However, little attention has been paid to the impact of the European Union on sovereignty, territorial control, and state impact in areas other than member states. A recent decision by Hoganas, a town in Sweden, suggests that more attention should be paid to such impacts. Sweden is not a part of the European Union’s Eurozone and, as such, does not use or accept the Euro as a state currency. This is national legal policy. Hoganas has an economy which is heavily dependent upon tourism, especially tourism from states which are part of the European Union and which use the Euro. In an effort to protest the Swedish legal position and to increase its tourism trade, Hoganas had declared that it will accept the Euro as a valid means of payment within its borders.
This paper will address the legal issues raised by Hoganas’ actions as they relate to the concept of territory and sovereignty in modern international law. The paper will argue that, more than just an act of defiance or financial pragmatism, Hoganas exemplifies a sense of territorial fluidity under which small political units may elect to take their own course of action, even against their own state. The cultivation of this fluidity raises important questions for law and also for society in general in terms of its impact on the concept of belonging and statehood.
Islamic Modernity and Regionalism in early 20th Century Singapore: A Preliminary Study
National University of Singapore, Singapore
Although Southeast Asia is the most populous Islamic region in the world, the area remains a periphery in Islamic studies. Furthermore, the study of Islam in the region has focused mostly on the phenomenon of Islamic ‘revivalism’ or ‘reformism’, in particular on two Muslim majority countries –Indonesia and Malaysia.
As such, this paper will focus on the origin, character and function of Islamic thought as well as organizations in neighboring Singapore in early 20th century. Although mostly neglected in the literature, colonial Singapore was the hub in the movement of Islamic ideas in Southeast Asia in early 20th century; led by domiciled Arabs and to some extent Indian-Muslims who were in turned influenced by thinkers like Muhammad Abduh and Rashid Rida in Egypt.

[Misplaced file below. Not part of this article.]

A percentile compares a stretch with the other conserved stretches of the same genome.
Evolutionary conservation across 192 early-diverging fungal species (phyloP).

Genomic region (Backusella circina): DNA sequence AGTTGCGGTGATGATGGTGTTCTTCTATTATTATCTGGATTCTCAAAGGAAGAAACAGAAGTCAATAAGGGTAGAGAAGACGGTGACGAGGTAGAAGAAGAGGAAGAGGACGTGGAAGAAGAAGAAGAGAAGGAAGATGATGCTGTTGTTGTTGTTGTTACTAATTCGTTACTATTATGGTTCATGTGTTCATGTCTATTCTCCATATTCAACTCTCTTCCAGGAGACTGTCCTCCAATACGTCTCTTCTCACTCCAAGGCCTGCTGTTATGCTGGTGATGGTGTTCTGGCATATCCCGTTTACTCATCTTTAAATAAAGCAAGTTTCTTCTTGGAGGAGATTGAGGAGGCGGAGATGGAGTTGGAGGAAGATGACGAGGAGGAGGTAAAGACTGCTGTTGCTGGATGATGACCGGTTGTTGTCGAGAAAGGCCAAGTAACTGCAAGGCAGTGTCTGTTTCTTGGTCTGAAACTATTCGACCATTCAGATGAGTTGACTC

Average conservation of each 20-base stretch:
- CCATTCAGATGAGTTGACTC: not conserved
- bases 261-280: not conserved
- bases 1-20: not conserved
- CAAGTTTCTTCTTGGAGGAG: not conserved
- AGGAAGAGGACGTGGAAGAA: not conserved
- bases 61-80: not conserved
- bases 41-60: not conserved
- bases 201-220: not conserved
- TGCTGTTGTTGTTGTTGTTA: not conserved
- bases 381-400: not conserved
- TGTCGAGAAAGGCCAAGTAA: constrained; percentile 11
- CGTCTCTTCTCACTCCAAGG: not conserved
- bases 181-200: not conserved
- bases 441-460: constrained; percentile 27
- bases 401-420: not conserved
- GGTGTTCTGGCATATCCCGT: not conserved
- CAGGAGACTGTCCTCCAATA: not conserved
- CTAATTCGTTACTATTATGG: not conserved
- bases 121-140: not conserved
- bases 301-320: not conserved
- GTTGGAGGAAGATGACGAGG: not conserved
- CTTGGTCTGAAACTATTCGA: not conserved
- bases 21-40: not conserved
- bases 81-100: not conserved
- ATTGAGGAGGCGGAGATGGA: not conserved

The paper argues that this period was characterized by preoccupations with the idea of ‘Islamic regionalism’, partly due to the absence of the idea of a nation-state as well as the experience of colonization. The scope of this regionalism extended to countries such as Egypt, the then-Ottoman Empire, and countries as ‘unIslamic’ as Japan. The concept of ‘regionalism’ is introduced as an alternative to the loosely used idea commonly known as ‘Pan-Islam’. I argue that ‘regionalism’ allows for a tighter conceptualization of the phenomenon; since it is bounded with the notion of identity and space.
Furthermore, Islamic regionalism in early 20th century can be construed to possess two more characteristics: (i) modernizing tendencies and (ii) utopian thoughts. A case can be made that Islamic regionalism during this period is an example of an alternative and narrower conception of globalization. The analysis of the trajectories of Islam during this period also helps to refine our understanding of some aspects of contemporary Islamic orientations, in particular the idea of ‘revivalism’ and ‘reformism’ that has increasingly been popular in the literature.